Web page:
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Toronto Maple Leafs Phil Kessel (left) shoots on goaltender James Reimer (right) as Leo Komarov looks on during an open training session at the Air Canada Centre in Toronto on Thursday January 17, 2013, as the Leafs prepare for their opening match of the new NHL season. (Chris Young/THE CANADIAN PRESS)
Toronto Maple Leafs Phil Kessel (left) shoots on goaltender James Reimer (right) as Leo Komarov looks on during an open training session at the Air Canada Centre in Toronto on Thursday January 17, 2013, as the Leafs prepare for their opening match of the new NHL season. (Chris Young/THE CANADIAN PRESS)

Leafs cut Rielly, Frattin to get to final roster Add to ...

The Toronto Maple Leafs are down to the 23 bodies that will attempt to get them back into the playoffs.

And, once again, this is a young, inexperienced group.

“We’re even a little bit younger, which is hard to believe given where we were last year,” Leafs GM Dave Nonis said of his club, which was tied as the second youngest team in the NHL last season.

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Nonis confirmed on Friday that the team would be returning defenceman Morgan Rielly to junior and sending Matt Frattin and Tim Connolly to the minors to finalize the team’s roster.

Nonis made clear it was possible all three could be in a Leafs uniform down the road.

“Depending how far his junior team goes, there’s a chance you’ll see Morgan back here in Toronto,” he said of Rielly, before later adding: “We’re still very high on Matt Frattin. He’s going to be a good player in this league.”

Leafs coach Randy Carlyle explained that Rielly was in part a casualty of the lockout, as without a full camp and preseason, it was hard for a player that young to settle in and stand out.

“He didn’t do anything wrong,” Carlyle said. “With six days of training camp, taking 30 guys and picking an NHL team, it’s unfortunate for him that he didn’t get an opportunity to show us more in scrimmages and exhibition games. We just aren’t afforded that in these circumstances.

“We don’t want to put a player in a situation where he could possibly regress. That was our message to him: That he did nothing wrong. He has NHL quality skills. Does he need to work on some things? Sure he does.

“The next time you see him will probably be towards the end of this year. We have the right to bring him back, to the Marlies or here, and we said [to him] you’re going to see us very shortly again.”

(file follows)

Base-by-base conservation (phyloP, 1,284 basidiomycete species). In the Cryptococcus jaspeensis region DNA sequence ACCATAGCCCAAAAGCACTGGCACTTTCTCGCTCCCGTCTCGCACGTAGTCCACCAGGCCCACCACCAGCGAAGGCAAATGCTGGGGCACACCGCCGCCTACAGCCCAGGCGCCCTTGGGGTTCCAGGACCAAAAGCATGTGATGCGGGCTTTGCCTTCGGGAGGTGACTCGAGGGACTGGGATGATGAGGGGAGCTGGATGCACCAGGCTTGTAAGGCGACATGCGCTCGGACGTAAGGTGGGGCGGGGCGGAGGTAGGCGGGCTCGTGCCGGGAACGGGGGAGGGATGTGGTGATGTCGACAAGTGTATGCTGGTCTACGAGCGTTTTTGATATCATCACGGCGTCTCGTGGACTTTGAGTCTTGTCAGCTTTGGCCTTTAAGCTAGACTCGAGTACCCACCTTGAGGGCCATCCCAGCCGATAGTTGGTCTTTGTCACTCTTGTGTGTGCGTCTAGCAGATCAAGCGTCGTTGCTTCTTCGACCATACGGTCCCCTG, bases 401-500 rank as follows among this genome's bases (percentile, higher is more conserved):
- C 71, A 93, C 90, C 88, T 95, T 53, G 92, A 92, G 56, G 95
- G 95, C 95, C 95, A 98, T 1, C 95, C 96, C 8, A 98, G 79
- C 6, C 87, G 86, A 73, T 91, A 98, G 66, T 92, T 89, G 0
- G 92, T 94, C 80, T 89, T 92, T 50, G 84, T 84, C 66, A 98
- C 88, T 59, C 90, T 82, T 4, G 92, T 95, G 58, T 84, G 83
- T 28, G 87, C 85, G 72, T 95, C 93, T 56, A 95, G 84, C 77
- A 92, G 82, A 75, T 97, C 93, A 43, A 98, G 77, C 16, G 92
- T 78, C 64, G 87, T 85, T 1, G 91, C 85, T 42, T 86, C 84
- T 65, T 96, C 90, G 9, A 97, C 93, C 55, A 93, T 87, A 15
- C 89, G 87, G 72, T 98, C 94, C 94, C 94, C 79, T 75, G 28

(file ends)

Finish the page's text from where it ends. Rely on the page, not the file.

The Leafs also designated defenceman Jake Gardiner (concussion) as a non-roster player until he is ready to return.

That leaves Toronto with 13 forwards, eight defencemen and two netminders in advance of Saturday’s season opener in Montreal.

Forwards

Lupul - Bozak - Kessel
MacArthur - Grabovski - Kulemin
Van Riemsdyk - Kadri - Komarov
Orr - McClement - Brown
ex: Steckel

Defence

Phaneuf - Kostka
Gunnarsson - Komisarek
Liles - Franson
ex: Fraser - Holzer

Goal

Reimer
Scrivens
 

Here’s a transcript of Nonis’s comments on Friday:

What are the key differences between this year’s team and last year’s team?

“We haven’t started playing yet so I can’t give you a great answer. We think the work ethic has been exceptional in the short camp and we’re going to have some new bodies in the lineup. We’re even a little bit younger, which is hard to believe given where we were last year.”

What went into your decision on Morgan Rielly?

“Morgan played pretty well in a short camp, but he wasn’t given any opportunity to play exhibition games. We need to get ready to play and it’s pretty tough to put an 18-year-old player in the lineup without actually getting to see him play against NHL competition. He’s had a good year. Depending how far his junior team goes, there’s a chance you’ll see Morgan back here in Toronto.”

Was there no fit for Matt Lombardi and Tim Connolly?

“At this point, we didn’t see a great fit for them. They’re both NHL players. Matthew, I gave him our word that if he wasn’t going to be playing a significant role here then we would look to move him. There were some teams that wanted him. We feel that we have some younger players that we could put in the lineup and that it was their time and they worked hard to get that opportunity. We needed to turn the page.